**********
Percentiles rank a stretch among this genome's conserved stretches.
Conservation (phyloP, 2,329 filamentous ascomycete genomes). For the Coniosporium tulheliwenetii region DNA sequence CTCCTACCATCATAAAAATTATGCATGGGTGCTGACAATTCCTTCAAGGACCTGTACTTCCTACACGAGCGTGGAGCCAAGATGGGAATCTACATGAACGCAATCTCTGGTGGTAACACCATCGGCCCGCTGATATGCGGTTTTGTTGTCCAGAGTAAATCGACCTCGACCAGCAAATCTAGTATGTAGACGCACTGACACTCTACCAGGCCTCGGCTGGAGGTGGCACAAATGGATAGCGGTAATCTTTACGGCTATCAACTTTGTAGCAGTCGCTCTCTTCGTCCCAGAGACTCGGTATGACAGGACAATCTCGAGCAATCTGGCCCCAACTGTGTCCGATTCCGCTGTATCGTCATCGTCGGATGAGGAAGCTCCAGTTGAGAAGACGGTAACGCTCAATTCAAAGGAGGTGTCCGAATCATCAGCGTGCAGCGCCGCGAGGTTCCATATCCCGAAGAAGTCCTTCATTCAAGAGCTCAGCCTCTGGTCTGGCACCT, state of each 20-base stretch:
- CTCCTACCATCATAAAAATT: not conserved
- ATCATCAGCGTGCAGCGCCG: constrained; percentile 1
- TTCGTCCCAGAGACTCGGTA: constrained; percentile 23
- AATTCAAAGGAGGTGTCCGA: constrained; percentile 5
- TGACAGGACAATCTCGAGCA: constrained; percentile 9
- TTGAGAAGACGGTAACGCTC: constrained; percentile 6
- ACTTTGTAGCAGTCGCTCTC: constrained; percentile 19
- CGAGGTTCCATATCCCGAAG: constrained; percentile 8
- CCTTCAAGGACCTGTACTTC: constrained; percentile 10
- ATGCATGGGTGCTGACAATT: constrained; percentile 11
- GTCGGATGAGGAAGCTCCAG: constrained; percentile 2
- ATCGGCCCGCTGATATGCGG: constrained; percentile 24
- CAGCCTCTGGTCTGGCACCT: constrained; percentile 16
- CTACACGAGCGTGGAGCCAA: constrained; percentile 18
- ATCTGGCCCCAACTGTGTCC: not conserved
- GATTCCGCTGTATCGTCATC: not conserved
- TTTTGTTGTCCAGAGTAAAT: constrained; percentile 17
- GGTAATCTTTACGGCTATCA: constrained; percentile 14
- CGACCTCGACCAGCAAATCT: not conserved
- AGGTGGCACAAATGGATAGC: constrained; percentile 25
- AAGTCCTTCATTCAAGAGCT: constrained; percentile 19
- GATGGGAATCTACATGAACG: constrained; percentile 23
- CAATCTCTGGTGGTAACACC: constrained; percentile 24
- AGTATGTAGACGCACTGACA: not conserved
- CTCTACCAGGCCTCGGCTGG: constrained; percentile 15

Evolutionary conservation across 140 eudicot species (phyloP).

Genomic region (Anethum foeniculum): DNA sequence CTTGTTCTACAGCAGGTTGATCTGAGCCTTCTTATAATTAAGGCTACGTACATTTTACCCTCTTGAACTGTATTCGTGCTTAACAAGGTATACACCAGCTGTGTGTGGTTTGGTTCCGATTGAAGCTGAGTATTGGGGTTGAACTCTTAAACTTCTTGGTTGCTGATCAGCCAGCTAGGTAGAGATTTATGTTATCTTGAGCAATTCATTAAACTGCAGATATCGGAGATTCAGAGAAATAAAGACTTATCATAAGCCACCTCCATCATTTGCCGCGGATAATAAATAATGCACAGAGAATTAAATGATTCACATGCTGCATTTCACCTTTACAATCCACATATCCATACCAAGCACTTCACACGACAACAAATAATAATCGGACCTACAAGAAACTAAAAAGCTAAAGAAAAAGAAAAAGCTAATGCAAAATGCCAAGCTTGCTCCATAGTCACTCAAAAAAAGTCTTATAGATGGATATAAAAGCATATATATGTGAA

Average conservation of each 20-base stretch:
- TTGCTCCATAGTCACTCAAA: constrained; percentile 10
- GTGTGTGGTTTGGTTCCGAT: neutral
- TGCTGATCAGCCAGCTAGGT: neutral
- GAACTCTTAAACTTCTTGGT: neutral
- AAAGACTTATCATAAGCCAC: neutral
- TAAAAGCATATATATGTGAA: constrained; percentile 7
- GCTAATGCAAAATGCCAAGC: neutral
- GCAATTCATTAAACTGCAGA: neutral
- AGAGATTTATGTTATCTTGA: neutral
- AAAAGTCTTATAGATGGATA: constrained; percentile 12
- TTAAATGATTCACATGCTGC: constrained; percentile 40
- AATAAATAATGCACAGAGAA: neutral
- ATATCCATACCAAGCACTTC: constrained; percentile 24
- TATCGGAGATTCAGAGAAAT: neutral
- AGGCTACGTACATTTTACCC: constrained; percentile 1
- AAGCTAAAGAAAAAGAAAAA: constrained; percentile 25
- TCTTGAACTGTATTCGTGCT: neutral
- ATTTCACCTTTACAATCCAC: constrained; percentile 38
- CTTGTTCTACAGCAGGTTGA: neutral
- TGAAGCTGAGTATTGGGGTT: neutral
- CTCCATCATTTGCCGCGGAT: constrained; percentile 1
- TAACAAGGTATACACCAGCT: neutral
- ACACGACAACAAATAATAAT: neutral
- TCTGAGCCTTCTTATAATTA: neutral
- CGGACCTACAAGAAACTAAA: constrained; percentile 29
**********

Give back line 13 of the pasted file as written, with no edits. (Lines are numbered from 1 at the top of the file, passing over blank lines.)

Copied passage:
- GTCGGATGAGGAAGCTCCAG: constrained; percentile 2